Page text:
Harder to gauge is the effect of the US’s recent decision to allow a vote on settlements in the UN Security Council. For the purposes of this poll, I would say it is less the decision to allow the vote than the scalding response from the Israeli government which has openly accused Obama of lying, betrayal and openly embraced President-Elect Trump. A typical response came from close Netanyahu ally Miri Regev, the current Minister of Culture, who said of Obama: “He is history. We have Trump.” Again, the issue here isn’t which is more important or who ‘started it’. It’s which was likely to have had the bigger effect on Democrats’ attitudes, default sympathies, toward Israel.
The resolution passed on December 23rd 2016 and the poll was on January 4th-9th, 2017. That blow up, and the vociferous response and alliance with Trump may actually be driving a lot of this since this poll was taken immediately after that happened and actually during some of it.
The best counter to my argument centered on Netanyahu is the Gaza War of 2014.
The Gaza War (called Operation ‘Protective Edge’ in Israel) was in the late summer of 2014 and sympathy for the Palestinians went up most between the July 2014 and April 2016 Pew polls. Again, from Pew: “The share of Democrats who say they sympathize more with Israel is down 10 points from April 2016. The share who say they sympathize more with the Palestinians is little changed from last April (29%), but is up significantly from July 2014 when just 17% said they sympathized more with the Palestinians.”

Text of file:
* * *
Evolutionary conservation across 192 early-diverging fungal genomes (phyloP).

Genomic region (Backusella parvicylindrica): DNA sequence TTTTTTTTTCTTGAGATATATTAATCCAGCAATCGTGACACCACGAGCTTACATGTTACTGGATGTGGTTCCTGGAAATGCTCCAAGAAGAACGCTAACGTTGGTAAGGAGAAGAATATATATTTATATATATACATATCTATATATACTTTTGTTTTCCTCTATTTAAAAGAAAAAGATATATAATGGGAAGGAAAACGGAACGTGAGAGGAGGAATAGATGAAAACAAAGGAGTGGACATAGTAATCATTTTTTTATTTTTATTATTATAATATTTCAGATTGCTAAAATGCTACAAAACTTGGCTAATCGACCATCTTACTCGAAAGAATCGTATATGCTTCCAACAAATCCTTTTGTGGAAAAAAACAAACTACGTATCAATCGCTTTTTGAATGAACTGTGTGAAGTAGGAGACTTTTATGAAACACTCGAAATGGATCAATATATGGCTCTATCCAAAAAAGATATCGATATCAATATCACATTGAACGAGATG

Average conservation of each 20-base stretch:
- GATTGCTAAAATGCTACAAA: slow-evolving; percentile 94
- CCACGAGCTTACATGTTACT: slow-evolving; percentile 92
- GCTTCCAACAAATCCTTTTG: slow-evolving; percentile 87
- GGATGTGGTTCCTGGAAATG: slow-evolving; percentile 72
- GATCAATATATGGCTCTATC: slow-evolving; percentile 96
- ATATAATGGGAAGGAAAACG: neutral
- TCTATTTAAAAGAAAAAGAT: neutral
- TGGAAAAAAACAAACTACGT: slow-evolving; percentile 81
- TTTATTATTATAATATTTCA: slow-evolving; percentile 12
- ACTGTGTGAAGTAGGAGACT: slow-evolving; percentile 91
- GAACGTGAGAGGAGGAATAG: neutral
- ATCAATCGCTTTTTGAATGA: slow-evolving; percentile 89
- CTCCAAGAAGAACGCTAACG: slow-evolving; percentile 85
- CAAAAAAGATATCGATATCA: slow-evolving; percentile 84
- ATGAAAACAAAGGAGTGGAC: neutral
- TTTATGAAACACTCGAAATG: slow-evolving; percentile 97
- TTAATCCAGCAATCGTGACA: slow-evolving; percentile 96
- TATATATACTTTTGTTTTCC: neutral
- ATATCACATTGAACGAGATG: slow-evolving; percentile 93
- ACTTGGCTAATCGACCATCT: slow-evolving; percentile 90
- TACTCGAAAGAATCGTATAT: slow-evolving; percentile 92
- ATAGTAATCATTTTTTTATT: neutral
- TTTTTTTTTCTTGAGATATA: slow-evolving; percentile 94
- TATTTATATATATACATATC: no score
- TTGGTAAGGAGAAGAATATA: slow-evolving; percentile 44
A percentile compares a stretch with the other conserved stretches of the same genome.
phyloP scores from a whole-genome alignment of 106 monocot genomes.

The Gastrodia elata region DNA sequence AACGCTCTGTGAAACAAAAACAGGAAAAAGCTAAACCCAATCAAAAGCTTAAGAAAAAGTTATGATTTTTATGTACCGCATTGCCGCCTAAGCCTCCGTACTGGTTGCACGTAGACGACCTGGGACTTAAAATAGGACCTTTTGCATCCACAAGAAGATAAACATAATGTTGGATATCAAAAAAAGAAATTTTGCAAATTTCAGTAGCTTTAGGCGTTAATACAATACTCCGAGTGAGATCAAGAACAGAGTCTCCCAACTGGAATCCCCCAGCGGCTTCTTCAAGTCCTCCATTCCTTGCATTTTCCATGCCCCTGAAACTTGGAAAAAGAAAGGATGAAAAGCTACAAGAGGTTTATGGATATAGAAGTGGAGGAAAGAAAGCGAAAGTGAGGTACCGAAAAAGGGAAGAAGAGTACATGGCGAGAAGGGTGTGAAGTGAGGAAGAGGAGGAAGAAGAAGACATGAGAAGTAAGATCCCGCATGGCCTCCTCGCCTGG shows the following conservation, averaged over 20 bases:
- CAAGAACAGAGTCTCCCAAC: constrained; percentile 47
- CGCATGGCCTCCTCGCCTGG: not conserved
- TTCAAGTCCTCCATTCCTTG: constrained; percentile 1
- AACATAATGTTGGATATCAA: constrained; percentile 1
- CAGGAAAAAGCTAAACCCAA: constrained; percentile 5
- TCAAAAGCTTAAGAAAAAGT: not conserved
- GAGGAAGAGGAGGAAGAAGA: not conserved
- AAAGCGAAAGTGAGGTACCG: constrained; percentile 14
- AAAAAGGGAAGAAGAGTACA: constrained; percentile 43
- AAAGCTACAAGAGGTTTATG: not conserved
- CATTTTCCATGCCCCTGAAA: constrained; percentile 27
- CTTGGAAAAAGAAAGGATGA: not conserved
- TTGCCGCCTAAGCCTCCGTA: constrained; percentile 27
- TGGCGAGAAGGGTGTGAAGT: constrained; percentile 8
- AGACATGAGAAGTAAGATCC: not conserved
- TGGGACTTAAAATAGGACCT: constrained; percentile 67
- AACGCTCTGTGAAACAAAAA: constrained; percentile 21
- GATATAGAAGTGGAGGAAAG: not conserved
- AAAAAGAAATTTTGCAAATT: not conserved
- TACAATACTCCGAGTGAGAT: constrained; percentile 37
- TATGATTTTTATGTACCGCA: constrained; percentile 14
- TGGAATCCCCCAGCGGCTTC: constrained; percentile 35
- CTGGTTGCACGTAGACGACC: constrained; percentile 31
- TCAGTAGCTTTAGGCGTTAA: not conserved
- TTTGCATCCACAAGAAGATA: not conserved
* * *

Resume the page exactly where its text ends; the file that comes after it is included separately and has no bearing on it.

But this is not the first big military conflict in Gaza. There was Operation ‘Cast Lead’ in 2008-09. There was Operation ‘Pillar of Defense’ in 2012. The 2014 conflict ‘Protective Edge’ was the biggest. But it was yet another blow up after others coming on a roughly two year cycle. Before that there were ferocious IDF incursions into the West Bank in the Spring of 2002 in response to the Second Intifada. There was the Second Lebanon War in 2006, though the nature of the coverage of Israeli-Lebanese conflicts is different from the Israeli-Palestinian ones and thus the effect on US public opinions likely different. In any case, wars between Israel and its neighbors are depressingly frequent. They have not effected US opinion this way in the past.
The big drop in sympathy for Israel – which does not clearly move in tandem with lack of sympathy for Palestinians – is over the last year, since April 2016, well after the 2014 War and the Netanyahu speech, again perhaps pointing to the fall out from the fight over the UN vote.
Supporters of the Palestinians love this new number for obvious reasons. Republicans also love it for very different ones. Many though certainly not all Democrats are likely chagrined by it – or at least the public perception of it. But it is unquestionable that it is a bad development for Israel. The partisanization of the US-Israel alliance is a great cudgel for the GOP. But it’s bad for Israel since it portends an alliance which is hostage to partisan warfare in the United States rather than being stable and bipartisan over time.